We have to grow more food, as a planet, according to Steve Dring, one of the founders of Growing Underground. “Because of climate change, soil erosion and population growth, we need to use technology to find better ways of growing crops more sustainably while intensifying yields. We can no longer rely on conventional agriculture,” he added.
And so Dring and his “partner in crime” Steve Dring created Growing Underground by turning London’s disused World War II air-raid shelter into a salad farm.
Located 33m below street level in Clapham, this urban farm produces salad in a controlled environment — which is said to provide ideal conditions for microgreens, baby leaves and herbs. Specifically, it makes broccoli, salad rocket (arugula), coriander, fennel, pea shoots, sunflower shoots, two types of radish (pink-stemmed and purple), wasabi mustard and red mustard.
Furthermore, its central London location is convenient to distribute the vegetables to hotels, restaurants and shops — reducing the food miles for businesses and consumers. The farm also boasts using 70% less water than conventional agricultural methods.
Growing Underground currently employs 25 people who harvest the crops by hand, but as the farm expands it will move to a more automated harvesting system. It grows crops year-round in a pesticide-free environment, unaffected by the weather and seasonal changes.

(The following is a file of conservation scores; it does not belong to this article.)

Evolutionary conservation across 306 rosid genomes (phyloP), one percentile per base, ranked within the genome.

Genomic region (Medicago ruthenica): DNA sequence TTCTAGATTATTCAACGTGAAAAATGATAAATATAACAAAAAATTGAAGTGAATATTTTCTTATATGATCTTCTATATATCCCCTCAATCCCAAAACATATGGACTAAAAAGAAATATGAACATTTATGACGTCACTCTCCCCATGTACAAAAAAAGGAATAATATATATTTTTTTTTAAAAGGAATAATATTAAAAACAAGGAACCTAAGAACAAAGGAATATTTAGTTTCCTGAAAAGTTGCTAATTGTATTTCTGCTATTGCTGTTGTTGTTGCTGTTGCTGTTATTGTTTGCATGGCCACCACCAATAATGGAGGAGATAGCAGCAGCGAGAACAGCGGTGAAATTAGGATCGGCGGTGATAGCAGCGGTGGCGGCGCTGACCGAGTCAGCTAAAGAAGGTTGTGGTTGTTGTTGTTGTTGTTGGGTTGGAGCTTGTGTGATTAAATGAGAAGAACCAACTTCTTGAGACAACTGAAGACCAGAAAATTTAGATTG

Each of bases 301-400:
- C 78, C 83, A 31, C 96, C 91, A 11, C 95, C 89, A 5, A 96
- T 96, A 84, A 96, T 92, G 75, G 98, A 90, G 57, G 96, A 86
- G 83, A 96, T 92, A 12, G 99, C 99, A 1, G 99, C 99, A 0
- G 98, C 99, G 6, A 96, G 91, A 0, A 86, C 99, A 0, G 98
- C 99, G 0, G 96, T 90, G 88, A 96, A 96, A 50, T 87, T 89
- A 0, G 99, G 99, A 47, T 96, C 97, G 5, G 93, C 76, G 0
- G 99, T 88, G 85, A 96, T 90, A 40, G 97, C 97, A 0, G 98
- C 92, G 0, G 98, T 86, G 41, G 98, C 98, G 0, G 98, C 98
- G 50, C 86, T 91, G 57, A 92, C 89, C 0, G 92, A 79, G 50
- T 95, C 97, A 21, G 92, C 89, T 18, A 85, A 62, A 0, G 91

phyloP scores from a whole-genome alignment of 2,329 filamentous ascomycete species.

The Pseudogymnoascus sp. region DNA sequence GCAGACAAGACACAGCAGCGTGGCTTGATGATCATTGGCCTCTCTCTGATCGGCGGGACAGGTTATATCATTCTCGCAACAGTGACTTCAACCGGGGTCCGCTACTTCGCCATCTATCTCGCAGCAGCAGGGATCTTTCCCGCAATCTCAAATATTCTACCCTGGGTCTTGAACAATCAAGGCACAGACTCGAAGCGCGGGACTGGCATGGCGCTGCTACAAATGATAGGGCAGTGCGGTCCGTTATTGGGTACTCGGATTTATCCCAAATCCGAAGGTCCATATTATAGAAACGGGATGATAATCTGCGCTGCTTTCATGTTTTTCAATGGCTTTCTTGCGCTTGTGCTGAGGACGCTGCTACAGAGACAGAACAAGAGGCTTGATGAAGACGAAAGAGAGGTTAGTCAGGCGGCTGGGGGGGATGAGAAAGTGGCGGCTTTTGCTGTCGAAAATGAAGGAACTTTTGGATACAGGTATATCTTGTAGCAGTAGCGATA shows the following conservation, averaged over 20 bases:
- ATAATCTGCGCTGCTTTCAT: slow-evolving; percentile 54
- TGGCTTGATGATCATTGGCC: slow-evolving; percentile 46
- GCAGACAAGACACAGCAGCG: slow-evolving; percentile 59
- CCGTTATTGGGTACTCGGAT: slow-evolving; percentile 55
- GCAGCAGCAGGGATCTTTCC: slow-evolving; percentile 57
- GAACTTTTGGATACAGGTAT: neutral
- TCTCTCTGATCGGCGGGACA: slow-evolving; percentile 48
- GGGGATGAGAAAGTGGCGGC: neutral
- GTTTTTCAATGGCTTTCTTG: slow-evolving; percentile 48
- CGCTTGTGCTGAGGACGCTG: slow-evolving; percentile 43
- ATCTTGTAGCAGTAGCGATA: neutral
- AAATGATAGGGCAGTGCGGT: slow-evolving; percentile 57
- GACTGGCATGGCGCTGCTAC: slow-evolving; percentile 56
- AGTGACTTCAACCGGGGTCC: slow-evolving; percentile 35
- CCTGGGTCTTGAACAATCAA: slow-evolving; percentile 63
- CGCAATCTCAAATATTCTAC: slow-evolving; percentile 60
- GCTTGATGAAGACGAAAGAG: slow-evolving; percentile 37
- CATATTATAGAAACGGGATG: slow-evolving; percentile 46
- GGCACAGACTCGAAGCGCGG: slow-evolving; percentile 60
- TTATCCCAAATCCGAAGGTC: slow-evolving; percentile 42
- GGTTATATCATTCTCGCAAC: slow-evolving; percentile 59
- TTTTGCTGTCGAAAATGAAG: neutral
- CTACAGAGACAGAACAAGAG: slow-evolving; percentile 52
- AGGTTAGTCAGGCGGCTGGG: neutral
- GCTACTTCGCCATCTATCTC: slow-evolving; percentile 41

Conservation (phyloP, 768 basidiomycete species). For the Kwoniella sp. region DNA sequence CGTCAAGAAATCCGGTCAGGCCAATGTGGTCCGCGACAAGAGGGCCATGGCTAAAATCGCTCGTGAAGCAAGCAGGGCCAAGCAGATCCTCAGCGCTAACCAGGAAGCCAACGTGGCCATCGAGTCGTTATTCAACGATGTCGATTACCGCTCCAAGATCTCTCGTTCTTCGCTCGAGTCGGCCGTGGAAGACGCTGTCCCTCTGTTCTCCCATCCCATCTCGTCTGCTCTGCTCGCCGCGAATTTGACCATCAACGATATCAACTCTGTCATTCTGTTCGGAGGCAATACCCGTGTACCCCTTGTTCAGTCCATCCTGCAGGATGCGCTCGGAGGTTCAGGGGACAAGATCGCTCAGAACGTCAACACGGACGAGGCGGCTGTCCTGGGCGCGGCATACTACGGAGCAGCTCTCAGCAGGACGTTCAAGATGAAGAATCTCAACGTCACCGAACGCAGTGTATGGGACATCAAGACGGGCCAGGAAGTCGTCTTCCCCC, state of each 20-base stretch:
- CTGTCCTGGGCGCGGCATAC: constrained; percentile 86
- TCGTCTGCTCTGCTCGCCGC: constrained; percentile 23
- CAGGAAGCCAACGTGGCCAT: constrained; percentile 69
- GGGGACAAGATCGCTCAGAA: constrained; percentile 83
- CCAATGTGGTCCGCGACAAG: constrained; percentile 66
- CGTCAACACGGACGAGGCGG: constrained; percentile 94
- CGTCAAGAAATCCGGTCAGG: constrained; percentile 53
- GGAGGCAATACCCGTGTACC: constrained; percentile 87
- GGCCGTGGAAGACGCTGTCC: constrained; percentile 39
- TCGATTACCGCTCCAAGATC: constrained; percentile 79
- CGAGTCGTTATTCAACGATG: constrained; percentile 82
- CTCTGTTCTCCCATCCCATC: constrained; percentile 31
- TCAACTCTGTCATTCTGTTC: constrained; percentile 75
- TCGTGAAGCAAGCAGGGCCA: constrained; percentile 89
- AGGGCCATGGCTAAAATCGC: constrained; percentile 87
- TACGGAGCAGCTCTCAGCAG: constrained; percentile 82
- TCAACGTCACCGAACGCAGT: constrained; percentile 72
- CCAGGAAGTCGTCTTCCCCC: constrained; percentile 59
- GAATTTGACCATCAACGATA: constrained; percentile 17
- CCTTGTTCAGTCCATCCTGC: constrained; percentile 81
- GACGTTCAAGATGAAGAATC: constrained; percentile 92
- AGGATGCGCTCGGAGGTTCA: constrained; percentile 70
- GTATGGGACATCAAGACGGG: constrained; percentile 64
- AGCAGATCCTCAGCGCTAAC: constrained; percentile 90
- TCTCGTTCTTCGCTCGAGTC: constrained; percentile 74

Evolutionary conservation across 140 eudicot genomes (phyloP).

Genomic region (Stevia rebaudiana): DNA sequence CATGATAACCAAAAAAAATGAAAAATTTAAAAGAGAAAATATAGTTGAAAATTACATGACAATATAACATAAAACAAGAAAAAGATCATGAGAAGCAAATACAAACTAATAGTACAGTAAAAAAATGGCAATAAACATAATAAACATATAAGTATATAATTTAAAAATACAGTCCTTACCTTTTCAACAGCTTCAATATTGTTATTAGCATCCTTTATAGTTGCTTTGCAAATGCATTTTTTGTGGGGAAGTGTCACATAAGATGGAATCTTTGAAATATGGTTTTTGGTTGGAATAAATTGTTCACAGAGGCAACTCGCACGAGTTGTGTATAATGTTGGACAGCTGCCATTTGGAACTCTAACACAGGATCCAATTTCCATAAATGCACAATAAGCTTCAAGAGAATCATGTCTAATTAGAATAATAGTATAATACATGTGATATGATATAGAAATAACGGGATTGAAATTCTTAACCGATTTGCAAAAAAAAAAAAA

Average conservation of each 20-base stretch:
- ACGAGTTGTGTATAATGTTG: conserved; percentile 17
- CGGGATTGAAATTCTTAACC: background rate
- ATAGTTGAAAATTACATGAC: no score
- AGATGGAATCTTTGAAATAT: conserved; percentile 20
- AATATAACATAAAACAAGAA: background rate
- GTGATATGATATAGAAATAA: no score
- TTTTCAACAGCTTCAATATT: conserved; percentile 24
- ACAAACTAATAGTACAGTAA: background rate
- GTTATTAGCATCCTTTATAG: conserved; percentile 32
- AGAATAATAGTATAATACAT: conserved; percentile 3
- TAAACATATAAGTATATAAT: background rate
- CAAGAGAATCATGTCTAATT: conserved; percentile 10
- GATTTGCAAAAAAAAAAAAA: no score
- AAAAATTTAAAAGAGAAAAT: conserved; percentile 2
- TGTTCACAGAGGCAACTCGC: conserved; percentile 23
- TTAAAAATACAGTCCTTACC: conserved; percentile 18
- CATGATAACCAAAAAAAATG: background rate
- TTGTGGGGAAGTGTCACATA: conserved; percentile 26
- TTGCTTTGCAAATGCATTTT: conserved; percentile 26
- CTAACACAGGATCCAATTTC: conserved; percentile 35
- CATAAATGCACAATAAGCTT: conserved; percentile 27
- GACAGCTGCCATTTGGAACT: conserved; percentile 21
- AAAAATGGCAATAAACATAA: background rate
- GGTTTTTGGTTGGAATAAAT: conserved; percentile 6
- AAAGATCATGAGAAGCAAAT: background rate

Instead of using soil, seeds are planted into mats made out of old carpet offcut, while a spigot supplies nutrients and water to the roots of the plants. Artificial light and warmth is provided by LED lighting. The site is powered with renewable energy.
Currently, Growing Underground is providing produce to wholesalers, local restaurants, and Londoners through Farmdrop — with the idea to hit the retail markets in the near future. Also down the road, it plans to experiment with growing cucumbers and soft fruits, such as strawberries.
We don't think local governments should be in the business of cultivating crops, but that doesn't mean they shouldn't initiate or otherwise support such projects. For start, they could offer their unused spaces — such as former air shelters — to companies interested in making good use of them. Growing vegetables is one of those uses cases as it not only creates jobs but also makes sure (some) citizens get to eat locally produced vegetables.
These are good times for companies in (or entering) the urban farming trend. Compared to a traditional farm, an urban farm requires less space, yet it can deliver much higher yields due to controlled environments and the use of modern technologies. Also, such projects could (or should) be supported by local governments which may see them as job-boosting initiatives as well as those that embrace modern agriculture technologies (so-called "agtech"). Contacting Growing Underground for technology and expertise transfer could be the first step in that direction.
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London, United Kingdom